A pathologist who participated in the autopsy on John F. Kennedy says he agrees with two others who recently said the president was killed by two bullets fired from behind.
"We got it right in 1963 and it still stands in 1992," said Dr. Pierre Finck, then an army lieutenant colonel and the only trained forensic pathologist at Kennedy's autopsy. Forensic doctors specialize in applying medical knowledge to legal matters; Finck is an expert in gunshot wounds.
"There were two bullets striking from behind, and there is no evidence for any wounds from the front," Finck said in comments published in the Oct. 7 issue of The Journal of the American Medical Association.
Finck's account, submitted in written form to a journal reporter during an Aug. 19 interview in Switzerland, was consistent with interviews published by the journal in May of the two other pathologists at the autopsy.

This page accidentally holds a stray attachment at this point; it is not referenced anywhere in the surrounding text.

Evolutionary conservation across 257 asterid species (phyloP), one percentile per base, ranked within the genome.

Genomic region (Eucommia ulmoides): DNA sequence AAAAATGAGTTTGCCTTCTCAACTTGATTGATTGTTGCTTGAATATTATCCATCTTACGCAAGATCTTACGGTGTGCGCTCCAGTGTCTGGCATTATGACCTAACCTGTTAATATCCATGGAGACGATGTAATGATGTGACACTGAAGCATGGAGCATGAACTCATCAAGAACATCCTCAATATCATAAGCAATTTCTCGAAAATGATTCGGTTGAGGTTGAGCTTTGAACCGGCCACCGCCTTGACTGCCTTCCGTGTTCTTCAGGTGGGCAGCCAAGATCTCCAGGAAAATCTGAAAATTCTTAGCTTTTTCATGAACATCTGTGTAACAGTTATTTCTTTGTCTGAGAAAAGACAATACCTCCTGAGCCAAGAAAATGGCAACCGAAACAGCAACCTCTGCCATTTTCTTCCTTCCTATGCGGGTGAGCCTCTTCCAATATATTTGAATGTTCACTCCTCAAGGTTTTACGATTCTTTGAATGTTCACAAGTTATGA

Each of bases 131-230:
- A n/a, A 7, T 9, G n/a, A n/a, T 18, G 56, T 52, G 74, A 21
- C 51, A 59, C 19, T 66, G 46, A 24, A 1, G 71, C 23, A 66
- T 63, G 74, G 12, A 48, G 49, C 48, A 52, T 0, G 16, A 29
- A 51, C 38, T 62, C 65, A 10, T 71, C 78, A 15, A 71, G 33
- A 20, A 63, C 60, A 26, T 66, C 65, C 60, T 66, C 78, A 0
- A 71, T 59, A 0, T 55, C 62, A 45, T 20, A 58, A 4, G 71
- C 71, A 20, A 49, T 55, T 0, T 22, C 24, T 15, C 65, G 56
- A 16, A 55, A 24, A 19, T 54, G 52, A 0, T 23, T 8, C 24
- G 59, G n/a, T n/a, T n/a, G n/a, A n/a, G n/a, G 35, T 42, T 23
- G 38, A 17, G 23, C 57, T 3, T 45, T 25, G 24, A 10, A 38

"Both bullets struck from behind. No other bullets struck the president. A single rifle fired both," said Dr. George D. Lundberg, the journal's editor, in an accompanying article in this week's issue, adding that no conspiracy affected the autopsy, its findings or its report.
Dr. Cyril H. Wecht, who argues against the lone-gunman theory, accused Lundberg, a pathologist, of using his publication to protect the image of his fellow pathologists who conducted the Kennedy autopsy.
The pathologists' explanation leaves unresolved many questions, including how Kennedy and Texas Gov. John Connally could have been struck by the same bullet and discrepancies between the firing of the shots and the timing of the assassination as recorded on film, Wecht said.